Once again I neglected my sourdough starter,
and rather than revive it, I tossed it out when I was cleaning out my fridge recently.
If truth be told, as much as I like having my own starter
and being able to bake sourdough bread, I really don't like sourdough bread.
Never have. But Moe and Matthew both love my sour dough.
So Sunday , on my way to work, I made a detour down through Cow Bay
and stopped at True Grain
and bought their Organic stone ground Rye Flour to feed a new starter.
True Grain is an artisan bakery.
Also gave me an excuse to buy one of their cinnamon buns.
So good and NO raisins to pick out.
Got started Sunday night.
Mixed up two ounces of rye with four ounces of spring water
and left it covered sitting on the counter.
Here is what it looked like Tuesday morning after just 36 hours.
It has doubled and is ready for Stage 2.
I have always been successful using the instructions from
Amy's Bread (author Amy Scherber).
For stage two I fed it with two ounces of organic rye
and two ounces of spring water.
Gave it a good stir and left it on the counter to do its thing.
Moe and I went out for a few hours
and came back to find that it already doubled in just six hours.
Must be that good Canadian Wheat.
STAGE TWO AND HALF
This should have been Stage Three, but
because the starter is doubling so quickly,
I decided to give it an extra feed before
moving on to the final stage.
This is what last night's feed
looked like this morning at 4:00 AM
Moving on to Stage Three
the maintenance stage.
Weighed out 6 ounces of Starter and fed it with
3 ounces of rye and 3 ounces of spring water.
Gave it a good stir and poured into
a Mason Jar.
This is what it looked like after
almost two hours.
Once this has doubled it will be ready to use,
and can go into the fridge.
I will pull it out in a couple of days and feed it
again, using the discard in a batch of bread dough.
From AMY'S BREAD
This starter is begun with rye flour because rye just LOVES to
ferment and is an easier starter to get going than a wheat
starter. When I first made it, it had a bubble or two within a
The procedure is to start it with rye flour, then transform it by
changing what you feed it. The original rye will dilute to nothing
over time and you'll end up with a white flour (or whatever other
grain you choose, it could be whole wheat or pumpernickel, or you
could leave it as a rye starter) and water based starter, but it
had the advantage of beginning it's life from highly fermentable
Start it with organic rye flour and spring water. Once you have it
going well you can switch to all-purpose white (or other) flour as
you choose. The use of spring water is recommended for
maintenance, however, as tap water may contain elements (such as
chlorine) which may be detrimental to the health of your starter.
I also recommend that you use a container that you can mark the
volume levels of starter each time, so that you will know when it
has doubled. Use a marking pen or tape or any other means to
indicate on the container the starter levels each time you feed.
Phase 1 - Combine 2 oz organic rye flour (room temp) with 4 oz
spring water in a clear container. The batter should be about the
consistency of very thick pancake batter, add more water or flour
if necessary. Cover & let it sit for 36 - 48 hours at 75 - 77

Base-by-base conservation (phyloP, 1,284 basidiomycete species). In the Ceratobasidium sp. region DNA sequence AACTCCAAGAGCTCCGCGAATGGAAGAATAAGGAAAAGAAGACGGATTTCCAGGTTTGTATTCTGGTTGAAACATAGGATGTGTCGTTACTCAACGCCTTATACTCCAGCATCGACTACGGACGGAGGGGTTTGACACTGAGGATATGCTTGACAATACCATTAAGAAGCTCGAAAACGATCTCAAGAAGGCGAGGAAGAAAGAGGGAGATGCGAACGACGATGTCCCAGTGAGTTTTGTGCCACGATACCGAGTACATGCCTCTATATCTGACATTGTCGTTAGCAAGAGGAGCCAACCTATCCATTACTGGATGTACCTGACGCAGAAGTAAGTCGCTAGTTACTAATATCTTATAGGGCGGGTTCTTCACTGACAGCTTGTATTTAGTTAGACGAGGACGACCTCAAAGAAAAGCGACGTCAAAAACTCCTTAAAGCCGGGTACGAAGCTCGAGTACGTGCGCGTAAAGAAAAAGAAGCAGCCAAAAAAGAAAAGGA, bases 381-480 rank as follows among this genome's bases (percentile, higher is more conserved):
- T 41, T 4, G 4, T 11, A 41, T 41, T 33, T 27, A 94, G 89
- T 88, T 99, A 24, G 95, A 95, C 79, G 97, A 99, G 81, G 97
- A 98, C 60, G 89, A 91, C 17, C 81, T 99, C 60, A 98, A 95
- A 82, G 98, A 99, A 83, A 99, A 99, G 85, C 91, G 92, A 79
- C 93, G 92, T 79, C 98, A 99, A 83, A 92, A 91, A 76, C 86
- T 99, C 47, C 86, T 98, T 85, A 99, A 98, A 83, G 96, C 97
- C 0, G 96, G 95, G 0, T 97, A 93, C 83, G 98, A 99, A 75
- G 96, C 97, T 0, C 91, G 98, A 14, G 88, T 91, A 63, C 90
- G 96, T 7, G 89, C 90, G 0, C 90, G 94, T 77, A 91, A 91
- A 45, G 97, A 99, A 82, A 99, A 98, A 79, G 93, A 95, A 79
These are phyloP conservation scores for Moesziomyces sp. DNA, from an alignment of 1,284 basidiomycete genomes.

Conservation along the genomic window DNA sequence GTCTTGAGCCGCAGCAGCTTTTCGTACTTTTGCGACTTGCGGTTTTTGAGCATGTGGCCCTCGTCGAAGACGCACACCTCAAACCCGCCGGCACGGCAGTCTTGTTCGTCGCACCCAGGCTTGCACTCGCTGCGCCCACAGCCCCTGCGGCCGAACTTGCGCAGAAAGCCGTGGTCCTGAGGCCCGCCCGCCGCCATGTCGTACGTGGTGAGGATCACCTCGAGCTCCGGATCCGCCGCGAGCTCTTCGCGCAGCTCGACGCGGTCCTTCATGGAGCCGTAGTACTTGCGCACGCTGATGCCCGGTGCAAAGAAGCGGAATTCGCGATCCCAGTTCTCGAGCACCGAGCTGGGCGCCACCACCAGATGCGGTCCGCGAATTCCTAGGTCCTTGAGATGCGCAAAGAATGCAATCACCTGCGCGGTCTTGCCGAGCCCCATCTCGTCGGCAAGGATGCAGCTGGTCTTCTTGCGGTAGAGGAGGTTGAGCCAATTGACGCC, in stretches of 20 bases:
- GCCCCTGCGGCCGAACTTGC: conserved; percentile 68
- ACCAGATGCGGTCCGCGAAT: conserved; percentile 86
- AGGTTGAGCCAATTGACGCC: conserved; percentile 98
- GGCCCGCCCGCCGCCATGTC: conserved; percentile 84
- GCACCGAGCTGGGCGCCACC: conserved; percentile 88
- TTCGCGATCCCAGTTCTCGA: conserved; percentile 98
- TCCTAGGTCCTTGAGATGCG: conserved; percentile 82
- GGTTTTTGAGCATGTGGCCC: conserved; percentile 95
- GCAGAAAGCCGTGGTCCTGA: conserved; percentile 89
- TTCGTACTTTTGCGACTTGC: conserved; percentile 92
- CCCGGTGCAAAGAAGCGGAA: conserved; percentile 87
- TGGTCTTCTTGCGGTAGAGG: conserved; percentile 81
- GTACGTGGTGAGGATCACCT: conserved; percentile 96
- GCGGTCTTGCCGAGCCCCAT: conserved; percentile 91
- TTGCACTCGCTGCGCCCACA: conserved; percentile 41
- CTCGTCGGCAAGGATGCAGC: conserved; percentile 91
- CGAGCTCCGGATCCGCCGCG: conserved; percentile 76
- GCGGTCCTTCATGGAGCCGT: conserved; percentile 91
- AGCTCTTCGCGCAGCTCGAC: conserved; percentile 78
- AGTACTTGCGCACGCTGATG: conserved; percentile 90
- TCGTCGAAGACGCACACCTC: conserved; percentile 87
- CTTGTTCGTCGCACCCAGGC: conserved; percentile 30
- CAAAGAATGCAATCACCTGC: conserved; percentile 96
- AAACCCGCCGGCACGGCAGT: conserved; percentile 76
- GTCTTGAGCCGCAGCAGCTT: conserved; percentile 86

degrees (a little cooler is okay but over 80 you will incubate the
wrong kind of bacteria and your culture will have an unpleasant
bitter taste). You should start to see tiny bubbles forming after
about 24 hours. By the time it has doubled, there will be a
noticeable network of small bubbles throughout the batter & it
will be foaming & bubbling on top. (If the batter has not doubled
within 48 hours, feed with 2 oz water & 2 oz flour (add more of
either if necessary for the consistency) and let it sit another 24
hours or until you see some definite activity.)
Phase 2 - Stir the culture down, notice how soupy it's become. The
batter should have a noticeable sour smell & a mildly tangy taste
at this point. Add 2 oz water & 2 oz flour and stir vigorously
until well-combined. Let it sit for 12 hours. It should be showing
a fair amount of activity at this point. You should see lots of
foaming & bubbling through the sides as well as on the top. Don't
be concerned if the culture deflates & loses volume. This means
the yeast has exhausted its food supply, but it will continue to
increase in acidity. Don't worry if your culture dramatically active yet.
As long as there is some noticeable activity going on and the mixture
smells & tastes sour, you're on the right track.
Phase 3 - The culture should now have a pronounced, sour, fruity
taste and smell, it should not taste musty or bitter (if it does,
discard and start again, paying close attention to the temp of the
culture at all times). Now you can start "transforming" it into a
white (or other) flour based starter. Use 6 oz of the starter, add
3 oz water & 3 oz flour, stir vigorously. Let it sit for 12 hrs at
75 - 77 degrees F.
Refresh it again, setting up a maintenance level of 12 oz of
starter. This will be your "mother" starter that you use to build
the sourdough starters/sponges needed in individual recipes.
Each time you take part of the mother out to build a starter, you
must refresh it with equal weights of flour and water to bring it
back up to its maintenance level.
To maintain - Use 6 oz of the mother culture (discard the rest),
add 3 oz water and 3 oz flour, stir vigorously, let it sit at room
temp until doubled in volume.
A strong mother will double in 8-12 hours. If yours doesn't do
that, let it continue to sit out until it has a nice tangy taste
and smell; discard all but 6 oz and repeat this procedure. Repeat
this procedure as many times as necessary until the mother doubles
within 8-12 hrs. It may take several days. Don't get discouraged,
it's worth the effort.